Nanaimo faller Al Mieras scaled steep hillsides Tuesday with his chainsaw in hand, trying to fill Christmas tree orders.
“It’s beautiful. Trees are all nice this year. Real nice year for Christmas trees,” said Mieras, who cuts trees annually for Gogo’s Christmas Tree Farm.
Frost had already covered the vast 400 acres of the tree farm Tuesday morning, and the potential for flurries was in the forecast. So, with thousands of trees to be cut, the first holiday rush of the season was on.
“Yeah, it (snow) could happen any day, that’s right,” said Mieras.
“You can’t do it all in the same day, and it’s just a momentous job,” said Mike Gogo, the farm’s owner.
“For a 67-year-old, it’s a lot of work,” said faller Mike McColl.
Fortunately, McColl said nearly every tree he had found was in great shape despite years of record-breaking droughts.
“This year, these are some of the best trees I’ve seen in a long time,” said McColl, who also cuts annually for Gogo’s Christmas Tree Farm.
According to Gogo, the trees being cut for this year’s Christmas festivities are from six years old to eight years old. So he says they had already grown deep roots before the first in a wave of droughts killed off thousands of his new plantings in 2021.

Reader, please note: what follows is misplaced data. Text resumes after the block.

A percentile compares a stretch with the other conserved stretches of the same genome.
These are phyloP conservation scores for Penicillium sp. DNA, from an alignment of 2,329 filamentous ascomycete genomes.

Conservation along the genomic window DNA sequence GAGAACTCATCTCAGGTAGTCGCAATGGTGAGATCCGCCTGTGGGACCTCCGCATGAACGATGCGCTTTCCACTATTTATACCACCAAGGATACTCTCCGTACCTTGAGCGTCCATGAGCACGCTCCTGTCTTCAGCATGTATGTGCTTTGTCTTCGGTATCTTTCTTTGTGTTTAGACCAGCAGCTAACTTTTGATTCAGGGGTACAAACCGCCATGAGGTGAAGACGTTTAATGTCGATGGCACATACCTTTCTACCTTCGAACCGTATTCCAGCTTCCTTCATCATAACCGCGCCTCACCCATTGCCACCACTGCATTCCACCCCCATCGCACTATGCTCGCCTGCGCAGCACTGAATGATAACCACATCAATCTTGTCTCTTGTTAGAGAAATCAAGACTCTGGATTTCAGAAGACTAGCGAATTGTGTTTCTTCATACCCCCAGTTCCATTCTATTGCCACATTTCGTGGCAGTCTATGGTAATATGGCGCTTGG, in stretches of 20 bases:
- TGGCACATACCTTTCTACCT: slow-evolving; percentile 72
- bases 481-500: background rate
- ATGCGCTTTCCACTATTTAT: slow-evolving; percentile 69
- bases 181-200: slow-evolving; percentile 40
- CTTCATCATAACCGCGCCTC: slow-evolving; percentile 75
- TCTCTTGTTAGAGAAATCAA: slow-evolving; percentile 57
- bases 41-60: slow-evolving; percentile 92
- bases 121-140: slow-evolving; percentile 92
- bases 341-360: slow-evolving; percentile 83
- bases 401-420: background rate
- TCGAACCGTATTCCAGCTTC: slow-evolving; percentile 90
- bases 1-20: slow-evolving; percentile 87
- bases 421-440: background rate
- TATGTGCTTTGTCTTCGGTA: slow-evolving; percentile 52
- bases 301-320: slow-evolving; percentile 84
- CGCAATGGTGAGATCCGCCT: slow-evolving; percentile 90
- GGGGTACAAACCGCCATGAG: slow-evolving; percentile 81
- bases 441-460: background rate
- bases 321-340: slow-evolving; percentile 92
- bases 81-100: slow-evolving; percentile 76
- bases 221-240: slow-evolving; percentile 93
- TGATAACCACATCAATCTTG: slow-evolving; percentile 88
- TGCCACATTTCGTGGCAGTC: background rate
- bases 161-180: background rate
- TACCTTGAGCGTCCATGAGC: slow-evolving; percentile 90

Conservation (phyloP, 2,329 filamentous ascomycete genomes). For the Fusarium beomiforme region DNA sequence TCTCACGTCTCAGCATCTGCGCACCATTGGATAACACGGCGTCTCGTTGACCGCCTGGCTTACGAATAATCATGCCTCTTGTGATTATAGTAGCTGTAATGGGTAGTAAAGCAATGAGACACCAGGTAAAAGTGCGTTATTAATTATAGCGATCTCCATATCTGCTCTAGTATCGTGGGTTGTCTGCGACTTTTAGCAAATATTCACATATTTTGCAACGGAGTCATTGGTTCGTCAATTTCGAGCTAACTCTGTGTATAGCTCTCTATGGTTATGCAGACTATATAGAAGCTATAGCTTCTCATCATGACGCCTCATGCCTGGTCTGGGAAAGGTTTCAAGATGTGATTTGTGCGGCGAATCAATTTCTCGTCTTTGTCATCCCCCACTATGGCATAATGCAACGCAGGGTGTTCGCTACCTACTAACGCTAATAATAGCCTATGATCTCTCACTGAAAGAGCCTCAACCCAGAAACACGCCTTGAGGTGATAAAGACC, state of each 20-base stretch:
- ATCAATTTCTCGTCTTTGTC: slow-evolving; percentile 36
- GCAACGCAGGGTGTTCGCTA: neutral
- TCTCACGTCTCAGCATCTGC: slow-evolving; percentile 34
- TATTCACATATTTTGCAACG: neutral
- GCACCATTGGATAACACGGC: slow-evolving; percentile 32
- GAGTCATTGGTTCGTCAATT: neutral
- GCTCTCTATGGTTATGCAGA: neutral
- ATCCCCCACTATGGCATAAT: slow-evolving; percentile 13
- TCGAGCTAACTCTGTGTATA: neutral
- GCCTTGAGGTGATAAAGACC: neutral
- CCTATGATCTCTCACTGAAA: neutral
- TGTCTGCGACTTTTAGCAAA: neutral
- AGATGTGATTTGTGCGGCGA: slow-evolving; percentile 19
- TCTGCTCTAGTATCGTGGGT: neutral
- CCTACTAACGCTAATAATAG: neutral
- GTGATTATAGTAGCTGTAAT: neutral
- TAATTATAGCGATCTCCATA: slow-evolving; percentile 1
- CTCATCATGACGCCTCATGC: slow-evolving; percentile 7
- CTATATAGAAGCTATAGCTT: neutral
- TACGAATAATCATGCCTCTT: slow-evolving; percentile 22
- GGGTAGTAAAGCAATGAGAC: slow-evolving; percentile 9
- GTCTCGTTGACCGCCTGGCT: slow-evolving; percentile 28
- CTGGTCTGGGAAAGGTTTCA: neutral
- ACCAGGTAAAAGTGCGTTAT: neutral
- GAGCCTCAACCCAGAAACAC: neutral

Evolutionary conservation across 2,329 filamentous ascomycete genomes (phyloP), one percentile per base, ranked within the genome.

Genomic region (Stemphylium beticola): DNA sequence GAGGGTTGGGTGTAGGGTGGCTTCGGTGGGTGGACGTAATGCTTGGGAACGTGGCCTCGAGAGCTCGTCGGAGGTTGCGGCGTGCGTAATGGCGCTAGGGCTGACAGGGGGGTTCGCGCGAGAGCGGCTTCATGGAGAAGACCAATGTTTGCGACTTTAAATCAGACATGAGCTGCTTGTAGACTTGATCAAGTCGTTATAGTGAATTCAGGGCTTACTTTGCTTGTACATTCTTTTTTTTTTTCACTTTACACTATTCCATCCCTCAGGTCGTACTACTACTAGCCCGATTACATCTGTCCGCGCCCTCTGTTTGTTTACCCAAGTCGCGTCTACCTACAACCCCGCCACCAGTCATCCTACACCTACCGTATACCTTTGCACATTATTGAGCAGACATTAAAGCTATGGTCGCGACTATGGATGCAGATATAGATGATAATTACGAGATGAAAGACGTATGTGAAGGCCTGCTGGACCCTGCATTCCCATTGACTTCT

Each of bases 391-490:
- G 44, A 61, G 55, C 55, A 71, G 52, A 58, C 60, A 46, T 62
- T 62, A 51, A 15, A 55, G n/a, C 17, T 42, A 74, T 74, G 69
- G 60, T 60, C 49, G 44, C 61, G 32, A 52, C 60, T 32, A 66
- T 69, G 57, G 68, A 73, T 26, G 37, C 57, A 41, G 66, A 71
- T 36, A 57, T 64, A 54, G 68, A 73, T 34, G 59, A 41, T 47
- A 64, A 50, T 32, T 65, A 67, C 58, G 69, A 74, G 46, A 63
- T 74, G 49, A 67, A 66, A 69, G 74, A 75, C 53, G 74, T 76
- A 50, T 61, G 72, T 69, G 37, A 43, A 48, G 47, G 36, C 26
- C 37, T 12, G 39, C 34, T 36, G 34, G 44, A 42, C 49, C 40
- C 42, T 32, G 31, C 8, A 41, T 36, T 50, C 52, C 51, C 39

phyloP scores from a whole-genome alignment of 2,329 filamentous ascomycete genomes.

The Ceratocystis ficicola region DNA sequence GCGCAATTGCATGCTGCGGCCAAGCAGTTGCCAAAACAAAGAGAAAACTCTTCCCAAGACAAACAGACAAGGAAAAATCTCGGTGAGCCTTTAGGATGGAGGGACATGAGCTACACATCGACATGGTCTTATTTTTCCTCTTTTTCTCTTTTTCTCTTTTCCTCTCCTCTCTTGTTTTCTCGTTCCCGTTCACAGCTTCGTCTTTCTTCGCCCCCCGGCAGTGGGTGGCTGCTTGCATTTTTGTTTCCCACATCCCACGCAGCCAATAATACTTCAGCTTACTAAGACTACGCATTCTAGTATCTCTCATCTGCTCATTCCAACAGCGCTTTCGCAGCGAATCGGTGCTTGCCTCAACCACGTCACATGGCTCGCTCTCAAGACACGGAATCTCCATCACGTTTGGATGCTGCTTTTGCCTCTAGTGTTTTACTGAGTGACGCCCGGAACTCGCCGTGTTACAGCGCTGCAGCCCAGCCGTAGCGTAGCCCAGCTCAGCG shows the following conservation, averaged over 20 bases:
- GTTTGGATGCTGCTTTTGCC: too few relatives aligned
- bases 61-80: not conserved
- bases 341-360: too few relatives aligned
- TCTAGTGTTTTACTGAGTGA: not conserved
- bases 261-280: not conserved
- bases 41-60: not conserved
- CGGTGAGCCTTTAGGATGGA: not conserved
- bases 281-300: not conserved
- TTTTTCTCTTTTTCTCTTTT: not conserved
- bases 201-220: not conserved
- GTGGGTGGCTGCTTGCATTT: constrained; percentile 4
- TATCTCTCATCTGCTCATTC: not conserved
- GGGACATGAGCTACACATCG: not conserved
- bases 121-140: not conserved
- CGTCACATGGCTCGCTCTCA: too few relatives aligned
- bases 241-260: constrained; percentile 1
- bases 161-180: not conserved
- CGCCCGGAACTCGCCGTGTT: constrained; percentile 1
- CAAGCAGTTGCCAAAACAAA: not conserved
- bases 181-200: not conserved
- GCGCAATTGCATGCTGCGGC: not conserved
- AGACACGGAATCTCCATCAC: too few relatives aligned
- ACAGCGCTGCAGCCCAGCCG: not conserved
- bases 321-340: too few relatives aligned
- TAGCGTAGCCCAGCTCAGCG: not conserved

“We planted 20,000 trees…they all died, so I said obviously that didn’t work. But it does now,” said Gogo.
“So now we plant them in the ground, and then we water, water, water.”
Supplies and quality this season are both abundant on Vancouver Island, says Gogo, even as shortages due to drought and higher demand are reported in the U.S.
Yet growers are warning that Christmas trees will cost more this holiday season.
“Oh, definitely, because everything’s up. Gasoline, fertilizer, labour, everything’s up,” said Gogo.
Gogo has raised prices by $5 per tree for the first time in a decade but doesn’t know how much more Christmas tree lots will be charging to cover all of their costs.